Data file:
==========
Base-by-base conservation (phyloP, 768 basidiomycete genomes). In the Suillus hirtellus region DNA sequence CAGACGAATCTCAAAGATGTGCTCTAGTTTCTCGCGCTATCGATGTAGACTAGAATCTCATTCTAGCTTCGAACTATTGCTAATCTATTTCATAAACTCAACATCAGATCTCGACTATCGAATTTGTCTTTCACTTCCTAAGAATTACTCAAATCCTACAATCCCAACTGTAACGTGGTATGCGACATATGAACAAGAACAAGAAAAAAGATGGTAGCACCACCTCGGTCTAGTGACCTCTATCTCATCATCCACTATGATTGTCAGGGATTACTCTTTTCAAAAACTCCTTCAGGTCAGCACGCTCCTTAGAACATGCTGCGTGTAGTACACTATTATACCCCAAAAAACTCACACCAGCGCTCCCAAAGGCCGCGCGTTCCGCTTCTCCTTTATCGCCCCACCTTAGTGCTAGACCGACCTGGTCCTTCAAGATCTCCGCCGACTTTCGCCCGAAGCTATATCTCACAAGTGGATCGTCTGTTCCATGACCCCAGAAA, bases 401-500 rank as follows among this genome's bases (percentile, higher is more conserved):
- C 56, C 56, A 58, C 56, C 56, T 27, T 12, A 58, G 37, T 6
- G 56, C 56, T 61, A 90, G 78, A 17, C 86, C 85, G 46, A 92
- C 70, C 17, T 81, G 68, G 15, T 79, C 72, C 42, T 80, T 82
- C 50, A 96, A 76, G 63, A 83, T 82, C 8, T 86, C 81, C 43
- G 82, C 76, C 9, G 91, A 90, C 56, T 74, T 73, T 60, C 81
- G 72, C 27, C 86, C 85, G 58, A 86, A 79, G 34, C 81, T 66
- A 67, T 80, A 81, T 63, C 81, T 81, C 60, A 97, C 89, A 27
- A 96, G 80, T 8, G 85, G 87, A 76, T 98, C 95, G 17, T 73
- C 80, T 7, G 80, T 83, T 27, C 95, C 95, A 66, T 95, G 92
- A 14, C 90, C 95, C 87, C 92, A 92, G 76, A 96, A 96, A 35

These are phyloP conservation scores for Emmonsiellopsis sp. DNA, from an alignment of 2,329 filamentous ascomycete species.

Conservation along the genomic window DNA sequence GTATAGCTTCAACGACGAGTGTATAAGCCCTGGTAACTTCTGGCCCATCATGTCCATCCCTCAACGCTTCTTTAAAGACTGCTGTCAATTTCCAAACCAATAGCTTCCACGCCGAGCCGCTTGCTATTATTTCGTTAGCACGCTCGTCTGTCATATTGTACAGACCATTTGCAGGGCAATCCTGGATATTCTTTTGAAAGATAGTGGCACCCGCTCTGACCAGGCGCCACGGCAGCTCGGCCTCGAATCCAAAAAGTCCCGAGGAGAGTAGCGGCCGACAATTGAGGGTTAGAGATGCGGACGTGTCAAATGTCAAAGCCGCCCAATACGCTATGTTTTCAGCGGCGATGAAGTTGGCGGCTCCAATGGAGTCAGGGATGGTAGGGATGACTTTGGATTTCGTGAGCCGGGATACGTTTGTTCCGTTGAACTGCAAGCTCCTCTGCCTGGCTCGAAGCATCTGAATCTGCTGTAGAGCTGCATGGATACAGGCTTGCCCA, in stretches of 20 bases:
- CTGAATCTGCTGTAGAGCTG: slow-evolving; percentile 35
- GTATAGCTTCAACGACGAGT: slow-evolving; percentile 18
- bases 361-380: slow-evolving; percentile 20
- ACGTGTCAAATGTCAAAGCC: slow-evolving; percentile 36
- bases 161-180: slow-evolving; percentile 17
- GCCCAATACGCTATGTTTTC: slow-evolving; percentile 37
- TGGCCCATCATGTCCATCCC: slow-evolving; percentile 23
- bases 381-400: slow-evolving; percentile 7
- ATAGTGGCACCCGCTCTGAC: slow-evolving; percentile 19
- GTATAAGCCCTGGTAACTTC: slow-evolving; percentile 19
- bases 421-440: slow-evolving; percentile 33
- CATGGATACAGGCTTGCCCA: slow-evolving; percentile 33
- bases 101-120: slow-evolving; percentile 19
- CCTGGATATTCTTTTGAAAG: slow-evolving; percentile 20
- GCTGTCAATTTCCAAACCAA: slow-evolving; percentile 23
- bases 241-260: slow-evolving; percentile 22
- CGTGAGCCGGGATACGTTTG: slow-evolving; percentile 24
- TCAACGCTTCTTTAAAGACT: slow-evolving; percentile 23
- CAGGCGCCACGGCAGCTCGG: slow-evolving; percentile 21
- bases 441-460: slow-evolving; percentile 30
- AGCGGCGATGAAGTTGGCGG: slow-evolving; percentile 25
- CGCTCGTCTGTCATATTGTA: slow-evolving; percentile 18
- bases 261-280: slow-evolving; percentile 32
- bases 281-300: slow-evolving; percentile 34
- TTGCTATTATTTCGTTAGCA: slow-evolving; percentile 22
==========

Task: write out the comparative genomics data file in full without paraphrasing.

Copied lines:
Base-by-base conservation (phyloP, 768 basidiomycete genomes). In the Suillus hirtellus region DNA sequence CAGACGAATCTCAAAGATGTGCTCTAGTTTCTCGCGCTATCGATGTAGACTAGAATCTCATTCTAGCTTCGAACTATTGCTAATCTATTTCATAAACTCAACATCAGATCTCGACTATCGAATTTGTCTTTCACTTCCTAAGAATTACTCAAATCCTACAATCCCAACTGTAACGTGGTATGCGACATATGAACAAGAACAAGAAAAAAGATGGTAGCACCACCTCGGTCTAGTGACCTCTATCTCATCATCCACTATGATTGTCAGGGATTACTCTTTTCAAAAACTCCTTCAGGTCAGCACGCTCCTTAGAACATGCTGCGTGTAGTACACTATTATACCCCAAAAAACTCACACCAGCGCTCCCAAAGGCCGCGCGTTCCGCTTCTCCTTTATCGCCCCACCTTAGTGCTAGACCGACCTGGTCCTTCAAGATCTCCGCCGACTTTCGCCCGAAGCTATATCTCACAAGTGGATCGTCTGTTCCATGACCCCAGAAA, bases 401-500 rank as follows among this genome's bases (percentile, higher is more conserved):
- C 56, C 56, A 58, C 56, C 56, T 27, T 12, A 58, G 37, T 6
- G 56, C 56, T 61, A 90, G 78, A 17, C 86, C 85, G 46, A 92
- C 70, C 17, T 81, G 68, G 15, T 79, C 72, C 42, T 80, T 82
- C 50, A 96, A 76, G 63, A 83, T 82, C 8, T 86, C 81, C 43
- G 82, C 76, C 9, G 91, A 90, C 56, T 74, T 73, T 60, C 81
- G 72, C 27, C 86, C 85, G 58, A 86, A 79, G 34, C 81, T 66
- A 67, T 80, A 81, T 63, C 81, T 81, C 60, A 97, C 89, A 27
- A 96, G 80, T 8, G 85, G 87, A 76, T 98, C 95, G 17, T 73
- C 80, T 7, G 80, T 83, T 27, C 95, C 95, A 66, T 95, G 92
- A 14, C 90, C 95, C 87, C 92, A 92, G 76, A 96, A 96, A 35

These are phyloP conservation scores for Emmonsiellopsis sp. DNA, from an alignment of 2,329 filamentous ascomycete species.

Conservation along the genomic window DNA sequence GTATAGCTTCAACGACGAGTGTATAAGCCCTGGTAACTTCTGGCCCATCATGTCCATCCCTCAACGCTTCTTTAAAGACTGCTGTCAATTTCCAAACCAATAGCTTCCACGCCGAGCCGCTTGCTATTATTTCGTTAGCACGCTCGTCTGTCATATTGTACAGACCATTTGCAGGGCAATCCTGGATATTCTTTTGAAAGATAGTGGCACCCGCTCTGACCAGGCGCCACGGCAGCTCGGCCTCGAATCCAAAAAGTCCCGAGGAGAGTAGCGGCCGACAATTGAGGGTTAGAGATGCGGACGTGTCAAATGTCAAAGCCGCCCAATACGCTATGTTTTCAGCGGCGATGAAGTTGGCGGCTCCAATGGAGTCAGGGATGGTAGGGATGACTTTGGATTTCGTGAGCCGGGATACGTTTGTTCCGTTGAACTGCAAGCTCCTCTGCCTGGCTCGAAGCATCTGAATCTGCTGTAGAGCTGCATGGATACAGGCTTGCCCA, in stretches of 20 bases:
- CTGAATCTGCTGTAGAGCTG: slow-evolving; percentile 35
- GTATAGCTTCAACGACGAGT: slow-evolving; percentile 18
- bases 361-380: slow-evolving; percentile 20
- ACGTGTCAAATGTCAAAGCC: slow-evolving; percentile 36
- bases 161-180: slow-evolving; percentile 17
- GCCCAATACGCTATGTTTTC: slow-evolving; percentile 37
- TGGCCCATCATGTCCATCCC: slow-evolving; percentile 23
- bases 381-400: slow-evolving; percentile 7
- ATAGTGGCACCCGCTCTGAC: slow-evolving; percentile 19
- GTATAAGCCCTGGTAACTTC: slow-evolving; percentile 19
- bases 421-440: slow-evolving; percentile 33
- CATGGATACAGGCTTGCCCA: slow-evolving; percentile 33
- bases 101-120: slow-evolving; percentile 19
- CCTGGATATTCTTTTGAAAG: slow-evolving; percentile 20
- GCTGTCAATTTCCAAACCAA: slow-evolving; percentile 23
- bases 241-260: slow-evolving; percentile 22
- CGTGAGCCGGGATACGTTTG: slow-evolving; percentile 24
- TCAACGCTTCTTTAAAGACT: slow-evolving; percentile 23
- CAGGCGCCACGGCAGCTCGG: slow-evolving; percentile 21
- bases 441-460: slow-evolving; percentile 30
- AGCGGCGATGAAGTTGGCGG: slow-evolving; percentile 25
- CGCTCGTCTGTCATATTGTA: slow-evolving; percentile 18
- bases 261-280: slow-evolving; percentile 32
- bases 281-300: slow-evolving; percentile 34
- TTGCTATTATTTCGTTAGCA: slow-evolving; percentile 22